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Global Sustainable Development priorities 500 y after Luther: Sola schola et sanitate

Lutz, Wolfgang (2017) Global Sustainable Development priorities 500 y after Luther: Sola schola et sanitate. Proceedings of the National Academy of Sciences (PNAS), 114 (27). pp. 6904-6913. ISSN 1091-6490

Available under License Creative Commons: Attribution-NonCommercial-NoDerivatives 4.0 International (CC BY-NC-ND 4.0).

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Martin Luther succinctly summarized his theology in sola statements, such as sola scriptura, viewing the Bible (scriptura) as the only valid source of information about God rather than what he viewed as the extraneous, corrupting church doctrine of the time. As a secular side effect of this focus on individual reading skills, the Protestant territories were the first to acquire high literacy rates, which subsequently fostered health, economic growth, and good governance. Here I argue that a similar priority focus on empowerment of all segments of all populations through education and health (sola schola et sanitate) is needed today for sustainable development. According to decades of research, education and health are essential prerequisites for ending poverty and hunger, for improving institutions and participation in society, for voluntary fertility declines and ending world population growth, for changing behavior and adoption of new and clean technologies, and for enhancing adaptive capacity to already unavoidable climate change. This approach avoids paternalistic imposition of development policies by focusing external aid on enabling people to help themselves, their families, and communities. Prioritizing education and health also helps move more industrialized, aging societies from a focus on material consumption to one on quality of life. Sola schola et sanitate suggests that well-being will increasingly be based on health, continued mental stimulation, and consumption of cultural products, rather than fossil fuels and materials. Thus, cognition - or brain power - can be viewed as the zero-emissions energy for sustainable development.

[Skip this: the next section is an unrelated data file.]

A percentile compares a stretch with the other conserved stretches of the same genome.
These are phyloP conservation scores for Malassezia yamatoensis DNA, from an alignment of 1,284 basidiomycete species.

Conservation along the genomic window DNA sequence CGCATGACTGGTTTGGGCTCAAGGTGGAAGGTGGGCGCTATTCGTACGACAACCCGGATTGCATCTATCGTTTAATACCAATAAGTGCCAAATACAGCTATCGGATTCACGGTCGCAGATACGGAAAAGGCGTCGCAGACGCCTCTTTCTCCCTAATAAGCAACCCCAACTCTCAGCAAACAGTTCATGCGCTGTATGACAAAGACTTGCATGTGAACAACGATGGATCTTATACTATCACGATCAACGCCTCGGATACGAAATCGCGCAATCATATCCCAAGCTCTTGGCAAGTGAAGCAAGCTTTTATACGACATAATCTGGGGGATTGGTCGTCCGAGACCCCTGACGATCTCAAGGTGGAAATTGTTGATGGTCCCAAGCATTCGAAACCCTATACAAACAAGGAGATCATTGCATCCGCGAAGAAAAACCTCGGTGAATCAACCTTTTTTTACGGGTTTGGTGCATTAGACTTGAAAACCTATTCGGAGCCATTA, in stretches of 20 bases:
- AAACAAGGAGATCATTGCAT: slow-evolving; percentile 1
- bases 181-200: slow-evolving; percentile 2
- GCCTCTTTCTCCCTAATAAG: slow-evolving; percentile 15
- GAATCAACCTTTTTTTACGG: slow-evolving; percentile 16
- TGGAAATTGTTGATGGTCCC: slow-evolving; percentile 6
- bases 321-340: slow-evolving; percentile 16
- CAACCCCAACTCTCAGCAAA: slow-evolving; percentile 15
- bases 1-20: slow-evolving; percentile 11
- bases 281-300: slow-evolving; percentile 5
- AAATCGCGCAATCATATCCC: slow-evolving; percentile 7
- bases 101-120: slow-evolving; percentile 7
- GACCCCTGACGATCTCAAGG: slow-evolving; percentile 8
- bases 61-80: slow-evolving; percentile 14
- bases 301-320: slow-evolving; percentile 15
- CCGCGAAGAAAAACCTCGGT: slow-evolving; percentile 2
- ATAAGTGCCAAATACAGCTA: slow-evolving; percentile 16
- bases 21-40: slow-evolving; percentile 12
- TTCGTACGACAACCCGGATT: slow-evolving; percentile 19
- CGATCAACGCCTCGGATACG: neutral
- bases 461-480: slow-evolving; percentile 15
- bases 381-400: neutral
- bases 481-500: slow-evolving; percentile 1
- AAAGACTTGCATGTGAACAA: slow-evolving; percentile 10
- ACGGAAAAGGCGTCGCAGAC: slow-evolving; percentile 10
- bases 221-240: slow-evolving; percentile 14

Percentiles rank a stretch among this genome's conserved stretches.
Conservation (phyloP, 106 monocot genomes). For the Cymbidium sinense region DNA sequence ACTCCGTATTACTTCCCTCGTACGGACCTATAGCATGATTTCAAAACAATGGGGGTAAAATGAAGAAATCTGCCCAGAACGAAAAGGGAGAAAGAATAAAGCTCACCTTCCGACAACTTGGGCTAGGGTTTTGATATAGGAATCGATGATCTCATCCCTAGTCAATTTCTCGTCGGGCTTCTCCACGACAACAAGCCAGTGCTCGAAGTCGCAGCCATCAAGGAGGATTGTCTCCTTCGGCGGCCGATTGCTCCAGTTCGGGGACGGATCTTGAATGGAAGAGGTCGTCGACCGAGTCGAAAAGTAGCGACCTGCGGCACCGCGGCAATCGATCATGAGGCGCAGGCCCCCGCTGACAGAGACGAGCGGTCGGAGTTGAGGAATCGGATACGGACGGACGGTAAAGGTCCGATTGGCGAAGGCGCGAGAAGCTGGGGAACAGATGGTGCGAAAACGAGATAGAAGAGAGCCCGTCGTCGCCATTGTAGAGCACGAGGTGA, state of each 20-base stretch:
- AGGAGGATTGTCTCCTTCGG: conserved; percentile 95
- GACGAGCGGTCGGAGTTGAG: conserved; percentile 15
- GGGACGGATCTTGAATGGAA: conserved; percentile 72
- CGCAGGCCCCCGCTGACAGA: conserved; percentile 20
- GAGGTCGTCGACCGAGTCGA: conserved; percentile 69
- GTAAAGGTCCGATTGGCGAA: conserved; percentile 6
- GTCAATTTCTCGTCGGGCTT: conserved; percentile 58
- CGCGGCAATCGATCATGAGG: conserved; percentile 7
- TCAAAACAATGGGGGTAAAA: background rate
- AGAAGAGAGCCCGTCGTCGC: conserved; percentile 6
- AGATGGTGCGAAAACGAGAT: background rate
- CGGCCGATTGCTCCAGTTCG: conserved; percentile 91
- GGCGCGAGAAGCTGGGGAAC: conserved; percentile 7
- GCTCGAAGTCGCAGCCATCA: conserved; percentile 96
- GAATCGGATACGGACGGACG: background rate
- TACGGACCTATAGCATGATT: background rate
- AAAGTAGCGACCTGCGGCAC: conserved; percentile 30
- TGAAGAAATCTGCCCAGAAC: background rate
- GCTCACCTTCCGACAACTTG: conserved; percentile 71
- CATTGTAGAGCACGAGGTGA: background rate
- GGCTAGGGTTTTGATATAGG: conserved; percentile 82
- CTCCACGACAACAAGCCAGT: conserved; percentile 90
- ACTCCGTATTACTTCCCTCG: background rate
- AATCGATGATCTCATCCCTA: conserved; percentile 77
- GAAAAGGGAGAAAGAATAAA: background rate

Item Type: Article
Additional Information: Partial funding for this work came from an Advanced Grant of the European Research Council "Forecasting Societies" Adaptive Capacities to Climate Change Grant ERC-2008-AdG 230195-FutureSoc, and the "Wittgenstein Award" of the Austrian Science Fund (FWF): Z171-G11
Keywords: Sustainable Development Goals, Reformation, education, health, world population
Divisions: Departments > Finance, Accounting and Statistics > Statistics and Mathematics
Departments > Sozioökonomie > Sozialpolitik > Demographie
Departments > Sozioökonomie > Sozialpolitik > Demographie > Wittgenstein Centre
Forschungsinstitute > Human Capital and Development
Version of the Document: Published
Depositing User: Gertraud Novotny
Date Deposited: 11 Jul 2018 11:54
Last Modified: 11 Jul 2018 17:20
Related URLs:
FIDES Link: https://bach.wu.ac.at/d/research/results/83968/
URI: http://epub.wu.ac.at/id/eprint/6402


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